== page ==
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Rape Chapter 7. Introduction Sex offenders elicit a great deal of public apprehension & fear Most criminal acts are violent, involving rape and use of.

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Presentation on theme: "Rape Chapter 7. Introduction Sex offenders elicit a great deal of public apprehension & fear Most criminal acts are violent, involving rape and use of."— Presentation transcript:

1 Rape Chapter 7

2 Introduction Sex offenders elicit a great deal of public apprehension & fear Most criminal acts are violent, involving rape and use of force  Public’s abhorrence toward SO is compounded by fact victims are mostly women & children

3 Rape Myths Sexual assault is not a common problem Sexual assault is most often committed by strangers Women “ask for it” by the way they dress Avoid being alone in dark, deserted places Women derive pleasure from being a victim Women lie about sexual assault Only women can be raped

4 Contemporary studies show Sexual assault is pervasive Most of its perpetrators are not “abnormal” Many victims know their attackers before the attack Many victims suffer greatly, both physically and emotionally for a long time Terrifying, dangerous & embarrassing experience

5 By Definition Sex offender  More of a legal and correctional designation  Refers to an individual who has been convicted of a sexual offence

6 By Definition: RAPE Any NONCONSENSUAL sexual act by either a male or female person to either a male or female persons, regardless of the relationship between people involved Sexual assault redefined into 3 levels (1983 )  Sexual assault (Level I - max 10 years) Threat or use of force in the execution of a sexual act  Sexual assault with a weapon or causing bodily harm (Level II – max 14 years)  Aggravated sexual assault (Level III - max life) Differs from sexual assault in terms of seriousness of the harm done to victim

7 Incidence of Sexual Assault 23,000 sexual assaults reported in 2005 (Stats Can, 2006)  Vast majority of offences level I  Offenders admit to many victims  Negative psychological and physical consequences  Lowest reporting rates of any type of crime

8 Attrition Rate Decision to report Investigative stage Discontinuance by prosecutors Trial

9 Factors That Influence the Process?  Younger victims more likely to withdraw statements  Victim/offender relationship  Know well; don’t wish to cause any harm, retaliation  Embarrassment, guilt, shame  Publicity  Callous treatment by police, medical personnel, courts  Assume responsibility for own victimization

10 Victim Characteristics Young women & girls highest risk o 11 to 19 years old (UCR) o 15 to 24 years old (GSS) o Single, separated or divorced, lower SES, residing in urban areas, out in the evening Males aged 3 to 14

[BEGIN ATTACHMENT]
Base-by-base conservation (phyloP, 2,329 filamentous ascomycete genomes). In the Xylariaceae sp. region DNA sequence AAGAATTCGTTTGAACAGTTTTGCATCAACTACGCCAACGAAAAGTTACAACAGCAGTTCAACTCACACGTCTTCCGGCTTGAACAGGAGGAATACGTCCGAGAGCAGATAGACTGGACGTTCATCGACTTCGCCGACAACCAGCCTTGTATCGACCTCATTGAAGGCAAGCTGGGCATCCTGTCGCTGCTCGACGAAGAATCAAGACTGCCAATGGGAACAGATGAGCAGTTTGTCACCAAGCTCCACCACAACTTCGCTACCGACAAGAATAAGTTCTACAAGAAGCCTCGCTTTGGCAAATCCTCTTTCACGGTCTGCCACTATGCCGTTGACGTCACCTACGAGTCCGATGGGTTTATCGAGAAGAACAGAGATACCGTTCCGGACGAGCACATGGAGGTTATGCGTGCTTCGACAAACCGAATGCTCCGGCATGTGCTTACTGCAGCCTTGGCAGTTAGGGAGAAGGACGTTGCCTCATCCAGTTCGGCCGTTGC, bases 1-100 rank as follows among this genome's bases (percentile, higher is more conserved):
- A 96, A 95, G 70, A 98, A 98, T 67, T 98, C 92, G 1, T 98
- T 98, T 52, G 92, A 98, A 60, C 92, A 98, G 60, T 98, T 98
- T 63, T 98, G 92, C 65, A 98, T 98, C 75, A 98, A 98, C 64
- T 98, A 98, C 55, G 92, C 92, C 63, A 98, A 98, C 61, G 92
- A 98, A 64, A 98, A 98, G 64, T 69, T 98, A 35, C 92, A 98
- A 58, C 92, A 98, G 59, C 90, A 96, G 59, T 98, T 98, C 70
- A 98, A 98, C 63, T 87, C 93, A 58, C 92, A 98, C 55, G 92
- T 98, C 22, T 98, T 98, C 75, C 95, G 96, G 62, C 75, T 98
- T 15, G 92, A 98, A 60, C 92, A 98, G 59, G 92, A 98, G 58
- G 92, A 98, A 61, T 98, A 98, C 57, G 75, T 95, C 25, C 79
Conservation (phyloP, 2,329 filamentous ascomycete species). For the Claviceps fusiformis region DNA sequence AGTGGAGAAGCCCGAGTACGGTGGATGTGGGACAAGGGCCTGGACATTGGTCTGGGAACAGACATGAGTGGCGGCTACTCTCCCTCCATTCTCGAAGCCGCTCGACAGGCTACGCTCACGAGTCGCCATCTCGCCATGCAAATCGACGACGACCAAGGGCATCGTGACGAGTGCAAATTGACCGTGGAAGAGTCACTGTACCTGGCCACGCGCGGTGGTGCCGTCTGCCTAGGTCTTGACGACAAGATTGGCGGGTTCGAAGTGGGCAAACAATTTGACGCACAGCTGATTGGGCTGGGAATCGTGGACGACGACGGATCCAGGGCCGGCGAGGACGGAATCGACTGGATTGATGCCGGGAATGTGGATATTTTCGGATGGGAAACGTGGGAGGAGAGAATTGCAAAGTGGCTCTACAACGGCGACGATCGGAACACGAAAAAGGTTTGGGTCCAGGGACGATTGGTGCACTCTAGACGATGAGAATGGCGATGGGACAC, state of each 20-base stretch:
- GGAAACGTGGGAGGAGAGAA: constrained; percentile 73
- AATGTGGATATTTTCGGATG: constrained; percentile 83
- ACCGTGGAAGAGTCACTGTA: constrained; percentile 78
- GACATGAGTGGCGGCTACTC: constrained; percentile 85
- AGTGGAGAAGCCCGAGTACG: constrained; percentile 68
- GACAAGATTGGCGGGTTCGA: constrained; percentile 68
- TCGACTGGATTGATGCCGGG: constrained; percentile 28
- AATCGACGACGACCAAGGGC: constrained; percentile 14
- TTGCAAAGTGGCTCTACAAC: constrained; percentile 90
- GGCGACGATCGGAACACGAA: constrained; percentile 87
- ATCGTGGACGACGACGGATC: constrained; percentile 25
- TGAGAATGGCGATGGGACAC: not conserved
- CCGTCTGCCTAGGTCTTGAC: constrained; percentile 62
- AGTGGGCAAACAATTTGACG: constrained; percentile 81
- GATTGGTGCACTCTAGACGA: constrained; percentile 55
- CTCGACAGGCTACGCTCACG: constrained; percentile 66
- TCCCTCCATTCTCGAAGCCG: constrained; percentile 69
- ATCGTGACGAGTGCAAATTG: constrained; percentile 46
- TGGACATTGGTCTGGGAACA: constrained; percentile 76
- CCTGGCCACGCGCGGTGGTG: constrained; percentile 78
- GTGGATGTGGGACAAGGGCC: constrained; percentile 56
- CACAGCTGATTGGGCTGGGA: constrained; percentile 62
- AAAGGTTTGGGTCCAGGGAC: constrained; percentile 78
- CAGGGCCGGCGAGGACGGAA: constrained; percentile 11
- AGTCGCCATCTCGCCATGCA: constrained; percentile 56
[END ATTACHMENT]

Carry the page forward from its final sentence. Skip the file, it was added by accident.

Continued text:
11 Victim-Offender Relationship  Stranger Rape  Rarer than thought or reported more?  More violent (knives, guns, ropes; verbal violence)  Acquaintance Rape  Intimate partner, ex-partner, colleague, friend, family member………  Most victims know their assailants

12 Assailant Characteristics No single profile Male 99% younger males (18 to 34) Previous contact with system High recidivism rate for offenses in general Can be victims themselves Blue collar or unemployed Pre-meditate the crime (usually)

13 Offence Characteristics Spatial patterns o Not too far from home Location of offence o Most occur in a residence (Level I assault) o Car, place of work o Public & open areas (Level II assault) o Bars, streets, public buildings

14 Theories of Rape Biological models (can’t help themselves) Evolutionary models (genetic driver) Environmental models (cues & influences) o Feminist models (all men are potential rapists) o Rape myths Developmental models o Inadequate bonding

15 Classification of Sexual Offenders Previously classified by motivations to rape Power rapes, anger rapes, sadistic rapes (Groth) Opportunistic, pervasive anger, sexual & vindictiveness (MTC:R3) Analysis of physical, verbal & sexual actions (FBI) Divided into categories based on type of sexually deviant behaviour, relationship between victim & offender, age of victim (themes & role of victims)  Useful for clinical applications (profiles, prison & probation programs, interventions

16 Etiology (causes & origins) Neither simple nor straightforward A perpetrator may sexually offend for a variety of reasons  Gratification of deviant sexual arousal  Sexual socialization  Immaturity hypothesis (intellectual limitation)  Attitudes and beliefs support male dominance  Association of aggression and violence with sexual arousal (punishment, fear, retribution)

17 Etiology cont’d Not much research support for uncontrollable urges, mental illness, drug or victim attribution

18 Utility of Behavioural Classification Systems Academic utility  Frameworks Practical utility  Objective framework for investigations Limitations  Rely on crimes reported  Reveal little about offender’s cognitive process

19 Summary Antisocial pathway is an important precursor of sexual offending Sexual offending influenced by multiple, interactive factors  Past learning experiences  Cognitive expectations and beliefs  Conditioning  Environmental stimuli  Reinforcement contingencies

20 Impact on Victims Serious and negative psychological, emotional, and physical consequences  High levels of fear and stress that disrupts social, sexual, and occupational functioning  High levels of anxiety, depression, sleep disorders, difficulties in concentration, PTSD  Child victims develop a wide range of short- and long-term problems Substance abuse, depression, eating disorders, acting out

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